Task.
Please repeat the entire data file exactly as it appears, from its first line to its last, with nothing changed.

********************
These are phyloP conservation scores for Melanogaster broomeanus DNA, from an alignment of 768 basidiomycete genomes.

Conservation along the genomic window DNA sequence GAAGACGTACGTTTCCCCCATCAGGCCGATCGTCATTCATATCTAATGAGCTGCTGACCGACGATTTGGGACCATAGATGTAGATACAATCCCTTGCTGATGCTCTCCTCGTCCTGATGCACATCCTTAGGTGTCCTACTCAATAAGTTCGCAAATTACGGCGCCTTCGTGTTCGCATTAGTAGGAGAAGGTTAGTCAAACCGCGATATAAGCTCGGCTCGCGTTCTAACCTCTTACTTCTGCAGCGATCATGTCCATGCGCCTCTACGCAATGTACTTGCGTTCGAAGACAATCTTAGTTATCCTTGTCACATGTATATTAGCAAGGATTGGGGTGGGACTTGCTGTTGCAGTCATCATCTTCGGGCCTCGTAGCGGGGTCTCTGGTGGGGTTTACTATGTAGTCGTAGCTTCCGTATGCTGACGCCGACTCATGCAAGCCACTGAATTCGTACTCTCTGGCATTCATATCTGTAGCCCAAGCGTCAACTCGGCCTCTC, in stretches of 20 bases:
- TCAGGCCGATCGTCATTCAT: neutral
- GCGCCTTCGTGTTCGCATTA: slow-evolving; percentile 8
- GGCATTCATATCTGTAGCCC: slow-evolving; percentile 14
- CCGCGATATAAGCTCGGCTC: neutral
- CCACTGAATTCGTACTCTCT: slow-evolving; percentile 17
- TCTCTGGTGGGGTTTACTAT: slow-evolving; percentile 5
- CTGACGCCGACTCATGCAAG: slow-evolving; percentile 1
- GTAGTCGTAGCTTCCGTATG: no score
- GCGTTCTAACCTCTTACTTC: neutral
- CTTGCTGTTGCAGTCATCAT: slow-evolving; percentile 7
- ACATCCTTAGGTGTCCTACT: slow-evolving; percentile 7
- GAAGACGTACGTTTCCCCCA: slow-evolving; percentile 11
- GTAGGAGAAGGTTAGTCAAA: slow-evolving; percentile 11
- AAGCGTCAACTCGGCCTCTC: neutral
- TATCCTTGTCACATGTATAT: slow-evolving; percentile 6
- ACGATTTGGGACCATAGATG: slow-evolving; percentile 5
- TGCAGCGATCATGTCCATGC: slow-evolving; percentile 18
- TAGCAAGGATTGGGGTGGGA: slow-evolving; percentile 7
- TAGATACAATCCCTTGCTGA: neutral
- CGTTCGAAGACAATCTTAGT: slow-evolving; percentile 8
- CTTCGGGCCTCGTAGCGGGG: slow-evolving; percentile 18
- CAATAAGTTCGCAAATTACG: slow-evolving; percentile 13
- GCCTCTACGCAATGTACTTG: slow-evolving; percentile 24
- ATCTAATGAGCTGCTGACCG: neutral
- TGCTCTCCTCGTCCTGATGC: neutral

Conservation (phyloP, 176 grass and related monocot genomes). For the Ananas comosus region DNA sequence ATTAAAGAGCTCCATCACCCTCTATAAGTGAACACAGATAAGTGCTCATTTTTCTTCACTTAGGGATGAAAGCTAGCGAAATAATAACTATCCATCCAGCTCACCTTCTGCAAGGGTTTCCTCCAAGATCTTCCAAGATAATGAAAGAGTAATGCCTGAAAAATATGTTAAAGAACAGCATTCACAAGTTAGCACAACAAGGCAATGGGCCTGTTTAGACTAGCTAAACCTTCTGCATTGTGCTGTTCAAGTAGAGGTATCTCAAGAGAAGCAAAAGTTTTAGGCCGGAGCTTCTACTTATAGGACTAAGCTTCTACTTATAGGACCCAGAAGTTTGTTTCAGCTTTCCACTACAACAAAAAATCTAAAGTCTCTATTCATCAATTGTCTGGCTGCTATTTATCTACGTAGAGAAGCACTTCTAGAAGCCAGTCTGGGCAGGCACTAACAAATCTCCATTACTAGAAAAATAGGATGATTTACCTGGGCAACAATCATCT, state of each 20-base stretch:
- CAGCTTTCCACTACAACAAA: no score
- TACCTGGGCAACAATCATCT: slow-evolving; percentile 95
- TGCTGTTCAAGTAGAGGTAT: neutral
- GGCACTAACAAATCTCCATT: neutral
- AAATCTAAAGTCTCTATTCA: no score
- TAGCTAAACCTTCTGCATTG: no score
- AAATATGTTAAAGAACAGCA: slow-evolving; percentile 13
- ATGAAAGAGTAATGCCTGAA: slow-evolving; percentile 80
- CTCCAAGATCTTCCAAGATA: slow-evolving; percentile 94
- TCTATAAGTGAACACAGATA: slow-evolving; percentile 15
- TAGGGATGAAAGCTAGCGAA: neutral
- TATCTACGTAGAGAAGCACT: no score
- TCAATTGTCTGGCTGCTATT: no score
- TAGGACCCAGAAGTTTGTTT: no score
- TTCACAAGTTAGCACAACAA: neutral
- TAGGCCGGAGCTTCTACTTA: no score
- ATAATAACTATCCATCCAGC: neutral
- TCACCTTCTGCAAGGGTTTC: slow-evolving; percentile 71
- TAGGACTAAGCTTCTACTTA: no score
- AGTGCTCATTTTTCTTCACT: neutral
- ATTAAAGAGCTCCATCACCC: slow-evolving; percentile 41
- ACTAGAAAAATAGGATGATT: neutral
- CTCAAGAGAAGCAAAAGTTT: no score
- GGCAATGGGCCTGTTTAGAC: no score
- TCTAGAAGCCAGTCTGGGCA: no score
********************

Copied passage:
These are phyloP conservation scores for Melanogaster broomeanus DNA, from an alignment of 768 basidiomycete genomes.

Conservation along the genomic window DNA sequence GAAGACGTACGTTTCCCCCATCAGGCCGATCGTCATTCATATCTAATGAGCTGCTGACCGACGATTTGGGACCATAGATGTAGATACAATCCCTTGCTGATGCTCTCCTCGTCCTGATGCACATCCTTAGGTGTCCTACTCAATAAGTTCGCAAATTACGGCGCCTTCGTGTTCGCATTAGTAGGAGAAGGTTAGTCAAACCGCGATATAAGCTCGGCTCGCGTTCTAACCTCTTACTTCTGCAGCGATCATGTCCATGCGCCTCTACGCAATGTACTTGCGTTCGAAGACAATCTTAGTTATCCTTGTCACATGTATATTAGCAAGGATTGGGGTGGGACTTGCTGTTGCAGTCATCATCTTCGGGCCTCGTAGCGGGGTCTCTGGTGGGGTTTACTATGTAGTCGTAGCTTCCGTATGCTGACGCCGACTCATGCAAGCCACTGAATTCGTACTCTCTGGCATTCATATCTGTAGCCCAAGCGTCAACTCGGCCTCTC, in stretches of 20 bases:
- TCAGGCCGATCGTCATTCAT: neutral
- GCGCCTTCGTGTTCGCATTA: slow-evolving; percentile 8
- GGCATTCATATCTGTAGCCC: slow-evolving; percentile 14
- CCGCGATATAAGCTCGGCTC: neutral
- CCACTGAATTCGTACTCTCT: slow-evolving; percentile 17
- TCTCTGGTGGGGTTTACTAT: slow-evolving; percentile 5
- CTGACGCCGACTCATGCAAG: slow-evolving; percentile 1
- GTAGTCGTAGCTTCCGTATG: no score
- GCGTTCTAACCTCTTACTTC: neutral
- CTTGCTGTTGCAGTCATCAT: slow-evolving; percentile 7
- ACATCCTTAGGTGTCCTACT: slow-evolving; percentile 7
- GAAGACGTACGTTTCCCCCA: slow-evolving; percentile 11
- GTAGGAGAAGGTTAGTCAAA: slow-evolving; percentile 11
- AAGCGTCAACTCGGCCTCTC: neutral
- TATCCTTGTCACATGTATAT: slow-evolving; percentile 6
- ACGATTTGGGACCATAGATG: slow-evolving; percentile 5
- TGCAGCGATCATGTCCATGC: slow-evolving; percentile 18
- TAGCAAGGATTGGGGTGGGA: slow-evolving; percentile 7
- TAGATACAATCCCTTGCTGA: neutral
- CGTTCGAAGACAATCTTAGT: slow-evolving; percentile 8
- CTTCGGGCCTCGTAGCGGGG: slow-evolving; percentile 18
- CAATAAGTTCGCAAATTACG: slow-evolving; percentile 13
- GCCTCTACGCAATGTACTTG: slow-evolving; percentile 24
- ATCTAATGAGCTGCTGACCG: neutral
- TGCTCTCCTCGTCCTGATGC: neutral

Conservation (phyloP, 176 grass and related monocot genomes). For the Ananas comosus region DNA sequence ATTAAAGAGCTCCATCACCCTCTATAAGTGAACACAGATAAGTGCTCATTTTTCTTCACTTAGGGATGAAAGCTAGCGAAATAATAACTATCCATCCAGCTCACCTTCTGCAAGGGTTTCCTCCAAGATCTTCCAAGATAATGAAAGAGTAATGCCTGAAAAATATGTTAAAGAACAGCATTCACAAGTTAGCACAACAAGGCAATGGGCCTGTTTAGACTAGCTAAACCTTCTGCATTGTGCTGTTCAAGTAGAGGTATCTCAAGAGAAGCAAAAGTTTTAGGCCGGAGCTTCTACTTATAGGACTAAGCTTCTACTTATAGGACCCAGAAGTTTGTTTCAGCTTTCCACTACAACAAAAAATCTAAAGTCTCTATTCATCAATTGTCTGGCTGCTATTTATCTACGTAGAGAAGCACTTCTAGAAGCCAGTCTGGGCAGGCACTAACAAATCTCCATTACTAGAAAAATAGGATGATTTACCTGGGCAACAATCATCT, state of each 20-base stretch:
- CAGCTTTCCACTACAACAAA: no score
- TACCTGGGCAACAATCATCT: slow-evolving; percentile 95
- TGCTGTTCAAGTAGAGGTAT: neutral
- GGCACTAACAAATCTCCATT: neutral
- AAATCTAAAGTCTCTATTCA: no score
- TAGCTAAACCTTCTGCATTG: no score
- AAATATGTTAAAGAACAGCA: slow-evolving; percentile 13
- ATGAAAGAGTAATGCCTGAA: slow-evolving; percentile 80
- CTCCAAGATCTTCCAAGATA: slow-evolving; percentile 94
- TCTATAAGTGAACACAGATA: slow-evolving; percentile 15
- TAGGGATGAAAGCTAGCGAA: neutral
- TATCTACGTAGAGAAGCACT: no score
- TCAATTGTCTGGCTGCTATT: no score
- TAGGACCCAGAAGTTTGTTT: no score
- TTCACAAGTTAGCACAACAA: neutral
- TAGGCCGGAGCTTCTACTTA: no score
- ATAATAACTATCCATCCAGC: neutral
- TCACCTTCTGCAAGGGTTTC: slow-evolving; percentile 71
- TAGGACTAAGCTTCTACTTA: no score
- AGTGCTCATTTTTCTTCACT: neutral
- ATTAAAGAGCTCCATCACCC: slow-evolving; percentile 41
- ACTAGAAAAATAGGATGATT: neutral
- CTCAAGAGAAGCAAAAGTTT: no score
- GGCAATGGGCCTGTTTAGAC: no score
- TCTAGAAGCCAGTCTGGGCA: no score